Monday 18 December 2017 / 04:50 AM

SUPER RUGBY SATURDAY LOWDOWN

HURRICANES 83 d. SUNWOLVES 17 @ PRINCE CHICHIBU MEMORIAL STADIUM

THE MATCH: The Hurricanes began their Super Rugby title defence in emphatic style against the hapless Sunwolves, inflicting the Tokyo-based side’s worst home defeat in their short history – but falling short of reaching a milestone that seemed inevitable with 20 minutes left.

The champs ran in 13 tries – nine of them converted by Otere Black, who started in the No.10 with Beauden Barrett coming off the bench – and didn’t go more than nine minutes without scoring for the first hour of the match.

But to their credit, with the score a humiliating 83-5 and Super Rugby’s first century appearing a formality, the Sunwolves kept their visitors scoreless in the final quarter and bagged a couple of late tries of their own. Injuries to Cory Jane in the captain’s run and Blade Thomson during the match soured the Hurricanes’ Asian sojourn somewhat.

THE MAN: Winger Vince Aso was a constant handful for the Sunwolves, racking up 164 metres from 14 carries and making a slew of breaks, as well as scoring the Hurricanes’ second and second-last tries.

THE MOMENT: The best of the Hurricanes’ 13 tries was their 21st-minute effort, which featured a brilliant cut-out ball by Matt Proctor and a break by Julian Savea, who then produced a majestic offload for Jordie Barrett, who flung it inside for TJ Perenara to score. Savea’s follow-up long-range effort from Black’s cross-field kick was a beauty, too.

Hurricanes 83 (Ardie Savea 2, Vince Aso 2, Michael Fatialofa 2, Ricky Riccitelli, TJ Perenara, Julian Savea, Ngani Laumape, Blade Thomson, Brad Shields, Wes Goosen tries; Otere Black 9 conversions) d. Sunwolves 17 (Ruan Viljoen, Shokei Kin, Willie Britz tries; Timothy Laefaele conversion).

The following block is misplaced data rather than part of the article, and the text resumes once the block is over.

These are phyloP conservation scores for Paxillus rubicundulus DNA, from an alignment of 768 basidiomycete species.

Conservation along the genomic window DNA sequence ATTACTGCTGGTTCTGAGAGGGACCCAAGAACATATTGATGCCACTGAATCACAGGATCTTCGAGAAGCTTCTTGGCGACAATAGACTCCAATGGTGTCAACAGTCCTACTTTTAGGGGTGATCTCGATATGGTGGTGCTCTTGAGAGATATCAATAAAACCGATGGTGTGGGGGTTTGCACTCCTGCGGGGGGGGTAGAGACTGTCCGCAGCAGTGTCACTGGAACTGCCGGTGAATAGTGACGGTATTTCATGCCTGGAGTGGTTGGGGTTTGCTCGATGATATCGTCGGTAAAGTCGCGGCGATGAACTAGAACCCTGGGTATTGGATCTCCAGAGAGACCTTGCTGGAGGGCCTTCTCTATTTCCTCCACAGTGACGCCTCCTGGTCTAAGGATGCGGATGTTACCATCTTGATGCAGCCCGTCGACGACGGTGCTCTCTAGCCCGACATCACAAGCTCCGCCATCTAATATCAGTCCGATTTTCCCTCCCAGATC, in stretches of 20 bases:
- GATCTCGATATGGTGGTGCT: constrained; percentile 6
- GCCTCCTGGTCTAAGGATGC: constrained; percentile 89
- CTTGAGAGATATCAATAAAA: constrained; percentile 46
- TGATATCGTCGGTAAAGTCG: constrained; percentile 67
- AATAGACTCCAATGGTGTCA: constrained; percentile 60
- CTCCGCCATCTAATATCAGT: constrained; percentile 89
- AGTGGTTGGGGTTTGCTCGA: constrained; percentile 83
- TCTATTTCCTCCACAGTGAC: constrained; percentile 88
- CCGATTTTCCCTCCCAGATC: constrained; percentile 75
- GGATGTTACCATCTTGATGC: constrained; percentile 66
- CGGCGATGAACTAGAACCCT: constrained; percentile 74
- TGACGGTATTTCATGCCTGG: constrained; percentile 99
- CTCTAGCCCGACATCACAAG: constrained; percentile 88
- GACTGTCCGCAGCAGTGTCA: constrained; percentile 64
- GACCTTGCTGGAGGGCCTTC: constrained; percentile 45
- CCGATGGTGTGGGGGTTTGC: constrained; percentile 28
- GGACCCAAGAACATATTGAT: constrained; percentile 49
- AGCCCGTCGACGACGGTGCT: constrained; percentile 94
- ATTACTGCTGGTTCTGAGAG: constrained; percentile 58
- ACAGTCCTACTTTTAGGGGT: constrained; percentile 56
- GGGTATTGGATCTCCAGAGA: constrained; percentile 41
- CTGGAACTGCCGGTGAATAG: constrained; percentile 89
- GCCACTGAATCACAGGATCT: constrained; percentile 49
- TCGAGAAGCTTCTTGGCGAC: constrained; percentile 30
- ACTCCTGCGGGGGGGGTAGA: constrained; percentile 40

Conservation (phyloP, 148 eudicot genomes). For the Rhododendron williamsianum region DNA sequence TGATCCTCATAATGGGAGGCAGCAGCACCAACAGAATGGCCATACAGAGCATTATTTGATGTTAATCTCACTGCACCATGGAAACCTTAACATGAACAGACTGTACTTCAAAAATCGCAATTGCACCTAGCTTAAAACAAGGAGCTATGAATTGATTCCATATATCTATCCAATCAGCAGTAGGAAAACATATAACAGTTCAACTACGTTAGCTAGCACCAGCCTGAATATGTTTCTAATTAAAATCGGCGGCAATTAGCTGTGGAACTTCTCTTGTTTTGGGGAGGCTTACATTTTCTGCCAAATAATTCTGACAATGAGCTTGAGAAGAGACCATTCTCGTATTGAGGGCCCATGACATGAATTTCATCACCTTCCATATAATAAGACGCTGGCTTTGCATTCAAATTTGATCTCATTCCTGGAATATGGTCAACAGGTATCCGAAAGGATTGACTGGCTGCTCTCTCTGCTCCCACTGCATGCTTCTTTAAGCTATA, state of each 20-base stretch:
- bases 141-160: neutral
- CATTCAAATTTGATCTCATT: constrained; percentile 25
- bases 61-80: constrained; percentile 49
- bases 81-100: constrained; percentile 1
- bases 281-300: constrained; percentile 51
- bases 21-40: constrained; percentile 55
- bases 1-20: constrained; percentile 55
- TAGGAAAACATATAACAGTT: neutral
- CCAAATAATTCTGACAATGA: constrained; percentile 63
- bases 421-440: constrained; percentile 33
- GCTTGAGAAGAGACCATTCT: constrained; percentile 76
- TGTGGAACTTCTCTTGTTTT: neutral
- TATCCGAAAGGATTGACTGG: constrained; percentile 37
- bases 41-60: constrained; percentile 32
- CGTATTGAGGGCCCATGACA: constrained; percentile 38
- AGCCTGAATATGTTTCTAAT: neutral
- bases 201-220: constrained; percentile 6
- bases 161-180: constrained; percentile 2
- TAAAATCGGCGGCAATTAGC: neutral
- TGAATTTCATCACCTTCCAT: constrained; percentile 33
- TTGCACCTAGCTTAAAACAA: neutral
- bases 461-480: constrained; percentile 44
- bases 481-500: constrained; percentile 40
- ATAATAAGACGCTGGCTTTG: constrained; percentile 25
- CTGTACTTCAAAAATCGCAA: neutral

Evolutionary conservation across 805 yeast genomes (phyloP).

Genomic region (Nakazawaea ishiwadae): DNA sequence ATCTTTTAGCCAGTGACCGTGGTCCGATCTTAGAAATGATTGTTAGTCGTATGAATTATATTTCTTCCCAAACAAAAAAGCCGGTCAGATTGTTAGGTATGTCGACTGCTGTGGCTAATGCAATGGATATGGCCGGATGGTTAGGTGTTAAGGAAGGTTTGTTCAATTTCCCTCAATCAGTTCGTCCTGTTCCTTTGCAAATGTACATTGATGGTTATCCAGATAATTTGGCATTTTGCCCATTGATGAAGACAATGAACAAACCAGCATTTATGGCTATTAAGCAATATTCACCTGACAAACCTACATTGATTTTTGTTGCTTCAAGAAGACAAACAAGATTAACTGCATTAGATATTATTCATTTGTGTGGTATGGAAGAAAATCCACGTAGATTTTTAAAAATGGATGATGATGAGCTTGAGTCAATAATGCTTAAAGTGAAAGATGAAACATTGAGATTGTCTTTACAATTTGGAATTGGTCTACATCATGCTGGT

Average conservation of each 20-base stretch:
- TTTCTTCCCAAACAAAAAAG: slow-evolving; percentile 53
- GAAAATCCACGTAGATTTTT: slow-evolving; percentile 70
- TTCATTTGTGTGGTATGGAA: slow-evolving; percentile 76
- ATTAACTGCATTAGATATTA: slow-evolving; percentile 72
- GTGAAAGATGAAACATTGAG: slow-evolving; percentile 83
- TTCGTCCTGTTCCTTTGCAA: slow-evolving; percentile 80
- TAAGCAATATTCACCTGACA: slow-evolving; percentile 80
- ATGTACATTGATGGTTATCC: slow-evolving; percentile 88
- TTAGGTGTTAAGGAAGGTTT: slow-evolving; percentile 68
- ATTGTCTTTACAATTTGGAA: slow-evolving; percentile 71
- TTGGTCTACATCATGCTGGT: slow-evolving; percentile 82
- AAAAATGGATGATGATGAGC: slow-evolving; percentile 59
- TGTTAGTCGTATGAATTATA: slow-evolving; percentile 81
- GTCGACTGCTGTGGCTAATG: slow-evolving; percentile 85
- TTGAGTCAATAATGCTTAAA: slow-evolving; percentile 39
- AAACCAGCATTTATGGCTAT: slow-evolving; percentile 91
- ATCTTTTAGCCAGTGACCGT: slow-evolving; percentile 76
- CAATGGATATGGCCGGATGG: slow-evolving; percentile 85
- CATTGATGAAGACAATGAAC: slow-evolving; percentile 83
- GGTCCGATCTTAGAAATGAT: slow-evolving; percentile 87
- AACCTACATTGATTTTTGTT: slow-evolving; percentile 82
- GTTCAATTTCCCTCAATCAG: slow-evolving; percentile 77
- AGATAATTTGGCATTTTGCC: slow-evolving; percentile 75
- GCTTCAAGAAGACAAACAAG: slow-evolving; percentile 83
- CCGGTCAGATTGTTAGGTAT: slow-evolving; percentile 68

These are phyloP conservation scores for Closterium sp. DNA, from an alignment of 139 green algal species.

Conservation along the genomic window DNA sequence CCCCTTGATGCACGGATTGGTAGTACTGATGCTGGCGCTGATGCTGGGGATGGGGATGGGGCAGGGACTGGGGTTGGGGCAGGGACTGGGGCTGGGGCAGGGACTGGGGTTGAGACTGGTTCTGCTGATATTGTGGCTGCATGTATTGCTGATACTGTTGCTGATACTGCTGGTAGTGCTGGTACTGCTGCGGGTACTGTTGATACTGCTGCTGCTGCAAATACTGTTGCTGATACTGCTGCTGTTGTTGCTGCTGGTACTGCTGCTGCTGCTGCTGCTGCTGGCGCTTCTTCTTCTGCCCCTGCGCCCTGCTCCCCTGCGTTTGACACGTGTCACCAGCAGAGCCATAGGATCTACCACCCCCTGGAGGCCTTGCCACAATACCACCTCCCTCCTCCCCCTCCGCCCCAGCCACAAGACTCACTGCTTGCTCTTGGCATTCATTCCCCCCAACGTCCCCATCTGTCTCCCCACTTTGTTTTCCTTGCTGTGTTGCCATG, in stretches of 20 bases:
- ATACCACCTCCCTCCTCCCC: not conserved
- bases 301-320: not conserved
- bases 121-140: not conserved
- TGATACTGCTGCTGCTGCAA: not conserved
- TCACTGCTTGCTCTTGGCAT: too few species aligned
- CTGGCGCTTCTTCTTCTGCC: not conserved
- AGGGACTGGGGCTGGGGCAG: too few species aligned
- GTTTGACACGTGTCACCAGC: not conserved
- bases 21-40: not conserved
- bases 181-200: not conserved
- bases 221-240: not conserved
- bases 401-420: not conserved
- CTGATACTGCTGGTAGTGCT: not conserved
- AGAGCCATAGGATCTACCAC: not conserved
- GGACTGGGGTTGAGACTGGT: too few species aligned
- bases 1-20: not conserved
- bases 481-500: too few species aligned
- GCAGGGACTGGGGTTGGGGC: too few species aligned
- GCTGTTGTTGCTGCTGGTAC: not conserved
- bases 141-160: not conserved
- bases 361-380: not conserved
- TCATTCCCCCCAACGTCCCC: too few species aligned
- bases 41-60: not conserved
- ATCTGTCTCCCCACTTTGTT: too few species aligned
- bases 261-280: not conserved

CRUSADERS 17 d. BRUMBIES 13 @ AMI STADIUM

THE MATCH: The new-look Brumbies went within an ace of pulling off a king-sized upset in Christchurch, but the Crusaders kept their cool to close out a tense season-opening win.

The early signs were ominous for the visitors as Israel Dagg sent new recruit Seta Tamanivalu over for the first try in the fourth minute. The Brumbies resisted raid after raid from the Crusaders, but at the tail-end of James Dargaville’s highly debatable yellow card spell for taking Dagg out in the air, Dagg produced a brilliant flick-pass No.8 Whetu Douglas to crash over.

Trailing 12-3 at the break, the Brumbies enjoyed a dream start to the second half as Wallabies lock Rory Arnold crossed out wide less than two minutes in, but Peter Samu gave the Crusaders more breathing room when he rumbled over from a scrum near the Brumbies’ line in the 55th minute.

A penalty goal from new Brumbies No.10 and Southland (NZ) product Whaernui Hawera kept the Crusaders honest, but the hosts managed to close out the win.

THE MAN: Dagg led the running metres stats with 111, but it was his two brilliant try-assists in the first half that proved the difference. The battle for the All Blacks No.15 jumper with Ben Smith should be another fascinating one on the score of Dagg’s first-up display for 2017.